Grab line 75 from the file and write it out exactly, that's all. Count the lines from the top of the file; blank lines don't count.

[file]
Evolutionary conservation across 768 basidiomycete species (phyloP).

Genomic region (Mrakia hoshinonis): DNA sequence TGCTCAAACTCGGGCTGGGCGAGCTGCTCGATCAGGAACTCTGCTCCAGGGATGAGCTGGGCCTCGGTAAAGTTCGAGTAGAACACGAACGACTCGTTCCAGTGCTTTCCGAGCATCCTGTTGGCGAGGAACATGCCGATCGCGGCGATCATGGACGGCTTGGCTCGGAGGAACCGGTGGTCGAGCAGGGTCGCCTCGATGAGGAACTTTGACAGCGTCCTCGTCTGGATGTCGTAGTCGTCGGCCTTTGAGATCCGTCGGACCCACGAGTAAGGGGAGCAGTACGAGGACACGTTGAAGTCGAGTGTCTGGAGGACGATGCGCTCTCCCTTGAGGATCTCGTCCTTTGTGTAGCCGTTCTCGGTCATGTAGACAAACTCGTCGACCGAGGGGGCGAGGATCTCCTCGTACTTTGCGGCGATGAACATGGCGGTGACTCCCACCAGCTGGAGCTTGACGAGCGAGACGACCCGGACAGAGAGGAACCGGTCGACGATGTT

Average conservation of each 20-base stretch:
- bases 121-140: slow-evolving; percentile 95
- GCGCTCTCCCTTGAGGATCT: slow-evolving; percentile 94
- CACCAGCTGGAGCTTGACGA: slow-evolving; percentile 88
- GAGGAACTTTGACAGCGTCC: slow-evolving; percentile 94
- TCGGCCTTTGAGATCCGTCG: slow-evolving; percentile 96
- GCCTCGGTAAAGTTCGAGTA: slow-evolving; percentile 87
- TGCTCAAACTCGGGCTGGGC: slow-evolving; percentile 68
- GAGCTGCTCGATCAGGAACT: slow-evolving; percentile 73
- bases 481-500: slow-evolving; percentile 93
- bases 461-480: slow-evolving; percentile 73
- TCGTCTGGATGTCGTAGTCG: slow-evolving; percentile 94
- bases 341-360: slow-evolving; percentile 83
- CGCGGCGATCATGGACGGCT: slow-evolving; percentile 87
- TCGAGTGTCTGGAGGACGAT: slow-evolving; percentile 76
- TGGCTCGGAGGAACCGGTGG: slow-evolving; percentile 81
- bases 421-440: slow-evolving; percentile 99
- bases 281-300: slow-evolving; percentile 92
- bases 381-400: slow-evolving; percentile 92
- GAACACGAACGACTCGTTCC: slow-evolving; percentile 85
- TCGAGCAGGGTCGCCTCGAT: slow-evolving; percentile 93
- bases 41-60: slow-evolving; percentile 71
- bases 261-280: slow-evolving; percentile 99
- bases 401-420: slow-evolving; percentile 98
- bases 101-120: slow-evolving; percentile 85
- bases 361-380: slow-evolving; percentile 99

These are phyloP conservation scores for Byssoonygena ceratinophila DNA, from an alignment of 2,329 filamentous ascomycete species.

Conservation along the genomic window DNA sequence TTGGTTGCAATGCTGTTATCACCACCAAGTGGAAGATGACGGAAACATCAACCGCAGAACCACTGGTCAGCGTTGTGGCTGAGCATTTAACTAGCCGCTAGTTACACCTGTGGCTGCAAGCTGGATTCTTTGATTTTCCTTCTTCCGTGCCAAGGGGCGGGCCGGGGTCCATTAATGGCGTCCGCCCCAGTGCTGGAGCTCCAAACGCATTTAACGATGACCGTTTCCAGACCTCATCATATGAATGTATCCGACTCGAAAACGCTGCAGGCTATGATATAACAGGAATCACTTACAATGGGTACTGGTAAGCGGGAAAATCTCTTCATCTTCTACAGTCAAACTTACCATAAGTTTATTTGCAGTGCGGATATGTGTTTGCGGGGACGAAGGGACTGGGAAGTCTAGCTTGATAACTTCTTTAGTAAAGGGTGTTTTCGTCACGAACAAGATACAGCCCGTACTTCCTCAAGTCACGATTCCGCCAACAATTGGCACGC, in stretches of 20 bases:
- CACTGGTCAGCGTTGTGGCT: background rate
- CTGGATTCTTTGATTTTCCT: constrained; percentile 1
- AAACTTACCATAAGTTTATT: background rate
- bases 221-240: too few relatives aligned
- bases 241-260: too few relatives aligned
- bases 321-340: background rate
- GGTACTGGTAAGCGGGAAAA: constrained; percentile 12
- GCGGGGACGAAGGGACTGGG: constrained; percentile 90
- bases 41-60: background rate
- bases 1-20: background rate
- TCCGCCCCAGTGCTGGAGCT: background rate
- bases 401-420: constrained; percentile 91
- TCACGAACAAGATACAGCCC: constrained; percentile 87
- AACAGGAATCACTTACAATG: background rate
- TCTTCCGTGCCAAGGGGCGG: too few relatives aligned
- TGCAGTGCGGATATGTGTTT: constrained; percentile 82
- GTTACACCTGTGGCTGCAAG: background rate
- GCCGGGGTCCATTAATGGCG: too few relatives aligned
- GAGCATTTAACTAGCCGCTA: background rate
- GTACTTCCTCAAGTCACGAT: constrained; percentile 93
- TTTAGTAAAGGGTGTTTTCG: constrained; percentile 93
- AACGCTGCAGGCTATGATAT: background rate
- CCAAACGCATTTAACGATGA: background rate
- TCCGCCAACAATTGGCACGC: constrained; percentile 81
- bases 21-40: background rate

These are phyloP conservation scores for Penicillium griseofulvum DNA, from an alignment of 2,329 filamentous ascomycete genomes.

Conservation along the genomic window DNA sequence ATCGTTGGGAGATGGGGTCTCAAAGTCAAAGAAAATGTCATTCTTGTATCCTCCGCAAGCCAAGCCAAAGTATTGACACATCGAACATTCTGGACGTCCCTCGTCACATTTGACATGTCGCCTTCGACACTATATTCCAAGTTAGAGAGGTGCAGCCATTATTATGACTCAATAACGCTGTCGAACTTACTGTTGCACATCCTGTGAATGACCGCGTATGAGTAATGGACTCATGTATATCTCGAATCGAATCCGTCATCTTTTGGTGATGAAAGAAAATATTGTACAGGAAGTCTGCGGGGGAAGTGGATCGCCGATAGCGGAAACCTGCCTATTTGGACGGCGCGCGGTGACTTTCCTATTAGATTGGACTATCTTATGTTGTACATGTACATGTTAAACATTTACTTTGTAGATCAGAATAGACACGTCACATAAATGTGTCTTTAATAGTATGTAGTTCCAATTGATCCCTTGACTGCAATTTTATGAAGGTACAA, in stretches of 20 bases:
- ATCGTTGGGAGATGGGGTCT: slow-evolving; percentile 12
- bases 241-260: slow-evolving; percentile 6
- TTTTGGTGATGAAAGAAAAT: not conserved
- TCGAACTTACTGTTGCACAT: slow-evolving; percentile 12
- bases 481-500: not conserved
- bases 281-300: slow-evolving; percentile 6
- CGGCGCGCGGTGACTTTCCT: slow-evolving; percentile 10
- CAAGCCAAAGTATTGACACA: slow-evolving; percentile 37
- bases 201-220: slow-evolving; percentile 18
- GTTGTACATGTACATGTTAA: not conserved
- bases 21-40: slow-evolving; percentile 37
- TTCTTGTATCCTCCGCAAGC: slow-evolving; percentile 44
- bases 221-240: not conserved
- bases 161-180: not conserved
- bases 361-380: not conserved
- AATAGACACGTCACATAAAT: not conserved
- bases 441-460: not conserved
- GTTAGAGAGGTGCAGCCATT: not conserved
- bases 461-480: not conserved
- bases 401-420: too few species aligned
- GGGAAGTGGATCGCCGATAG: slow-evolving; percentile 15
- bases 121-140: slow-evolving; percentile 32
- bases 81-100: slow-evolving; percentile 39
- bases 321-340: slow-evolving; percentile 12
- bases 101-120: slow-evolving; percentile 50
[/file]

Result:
- GTTAGAGAGGTGCAGCCATT: not conserved